Cairo. A court in Egypt has banned “all activities” by the Muslim Brotherhood. The Cairo Court for Urgent Matters said the ruling applied to the Islamist movement, its non-governmental organisation and any affiliated groups.
It also ordered the interim government to seize the Brotherhood’s funds and form a panel to administer its frozen assets until any appeal had been heard.
The military authorities have launched a crackdown on the group since ousting President Mohammed Morsi on 3 July.
Dozens of senior figures, including its general guide Mohammed Badie, have been detained on suspicion of inciting violence and murder.
Hundreds of people demanding Mr Morsi’s reinstatement, most of them Brotherhood members, have also been killed in clashes with security forces, who portray the crackdown as a struggle against “terrorism”.
The 85-year-old Islamist movement was banned by Egypt’s military rulers in 1954, but registered an NGO called the Muslim Brotherhood Association in March in response to a court case bought by opponents who contested its legal status. The Brotherhood also has a legally registered political wing, the Freedom and Justice Party (FJP), which was set up in 2011 as a “non-theocratic” group after the uprising that forced President Hosni Mubarak from power.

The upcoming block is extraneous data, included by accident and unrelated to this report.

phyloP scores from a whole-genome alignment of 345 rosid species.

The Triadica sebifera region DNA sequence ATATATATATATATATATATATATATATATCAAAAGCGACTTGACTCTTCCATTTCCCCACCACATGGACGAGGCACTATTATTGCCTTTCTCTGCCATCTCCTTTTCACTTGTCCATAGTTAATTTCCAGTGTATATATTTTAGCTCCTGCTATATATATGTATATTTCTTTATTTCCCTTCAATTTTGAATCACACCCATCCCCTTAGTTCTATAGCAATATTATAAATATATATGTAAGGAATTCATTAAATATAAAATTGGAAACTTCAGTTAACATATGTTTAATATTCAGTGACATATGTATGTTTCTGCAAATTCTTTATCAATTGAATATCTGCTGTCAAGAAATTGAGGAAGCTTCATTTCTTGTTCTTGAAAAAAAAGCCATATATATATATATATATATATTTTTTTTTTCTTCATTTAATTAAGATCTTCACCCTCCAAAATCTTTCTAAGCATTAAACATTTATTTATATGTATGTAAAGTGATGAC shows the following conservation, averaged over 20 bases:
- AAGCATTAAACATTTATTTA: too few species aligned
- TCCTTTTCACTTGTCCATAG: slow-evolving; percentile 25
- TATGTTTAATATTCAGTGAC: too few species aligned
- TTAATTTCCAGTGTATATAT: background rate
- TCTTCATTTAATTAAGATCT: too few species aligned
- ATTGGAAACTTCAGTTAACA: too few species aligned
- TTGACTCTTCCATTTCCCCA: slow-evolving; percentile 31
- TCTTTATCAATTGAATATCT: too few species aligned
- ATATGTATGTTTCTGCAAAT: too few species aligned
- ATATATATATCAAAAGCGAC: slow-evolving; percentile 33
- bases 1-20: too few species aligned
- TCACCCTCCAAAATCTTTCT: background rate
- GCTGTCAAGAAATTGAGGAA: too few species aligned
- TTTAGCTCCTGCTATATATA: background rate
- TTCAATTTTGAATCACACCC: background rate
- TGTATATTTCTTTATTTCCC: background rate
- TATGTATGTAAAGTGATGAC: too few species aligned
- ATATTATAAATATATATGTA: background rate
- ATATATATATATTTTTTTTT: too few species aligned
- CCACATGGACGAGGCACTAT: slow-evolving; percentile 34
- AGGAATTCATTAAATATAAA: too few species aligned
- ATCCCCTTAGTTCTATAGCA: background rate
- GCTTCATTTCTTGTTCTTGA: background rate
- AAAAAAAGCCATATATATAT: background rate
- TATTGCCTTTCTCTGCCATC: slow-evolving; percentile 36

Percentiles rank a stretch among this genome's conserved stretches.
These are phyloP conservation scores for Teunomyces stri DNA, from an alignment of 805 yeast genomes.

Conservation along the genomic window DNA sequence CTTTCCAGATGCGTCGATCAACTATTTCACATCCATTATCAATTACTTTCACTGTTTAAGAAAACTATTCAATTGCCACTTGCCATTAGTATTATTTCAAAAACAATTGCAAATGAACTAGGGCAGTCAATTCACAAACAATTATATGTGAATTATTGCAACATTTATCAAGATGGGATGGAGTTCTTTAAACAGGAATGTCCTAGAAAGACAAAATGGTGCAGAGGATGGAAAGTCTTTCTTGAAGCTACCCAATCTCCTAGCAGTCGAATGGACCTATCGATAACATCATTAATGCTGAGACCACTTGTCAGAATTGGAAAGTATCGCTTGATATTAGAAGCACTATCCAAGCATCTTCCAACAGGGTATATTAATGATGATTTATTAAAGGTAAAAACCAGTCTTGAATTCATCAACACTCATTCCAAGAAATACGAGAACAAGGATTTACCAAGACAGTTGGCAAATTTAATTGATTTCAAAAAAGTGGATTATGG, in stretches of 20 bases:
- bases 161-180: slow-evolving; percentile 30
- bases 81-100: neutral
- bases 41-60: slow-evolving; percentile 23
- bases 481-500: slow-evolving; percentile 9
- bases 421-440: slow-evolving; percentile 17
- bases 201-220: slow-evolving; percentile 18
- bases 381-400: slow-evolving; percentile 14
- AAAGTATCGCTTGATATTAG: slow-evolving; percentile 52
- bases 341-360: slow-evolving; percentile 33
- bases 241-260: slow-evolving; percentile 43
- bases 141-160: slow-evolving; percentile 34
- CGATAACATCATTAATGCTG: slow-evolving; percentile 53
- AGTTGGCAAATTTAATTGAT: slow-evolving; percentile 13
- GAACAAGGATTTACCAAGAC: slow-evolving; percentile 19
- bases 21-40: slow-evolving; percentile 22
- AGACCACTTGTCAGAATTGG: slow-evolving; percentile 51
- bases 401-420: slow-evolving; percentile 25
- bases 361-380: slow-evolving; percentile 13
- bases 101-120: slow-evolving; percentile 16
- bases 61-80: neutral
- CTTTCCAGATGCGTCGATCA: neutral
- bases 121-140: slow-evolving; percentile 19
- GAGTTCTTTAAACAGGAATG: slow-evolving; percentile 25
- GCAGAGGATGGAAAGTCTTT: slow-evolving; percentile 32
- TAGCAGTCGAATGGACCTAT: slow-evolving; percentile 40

Following Mr Morsi’s overthrow and the suspension of the Islamist-friendly 2012 constitution, the Cairo administrative court and the social solidarity ministry were tasked with reviewing the Brotherhood’s legal status.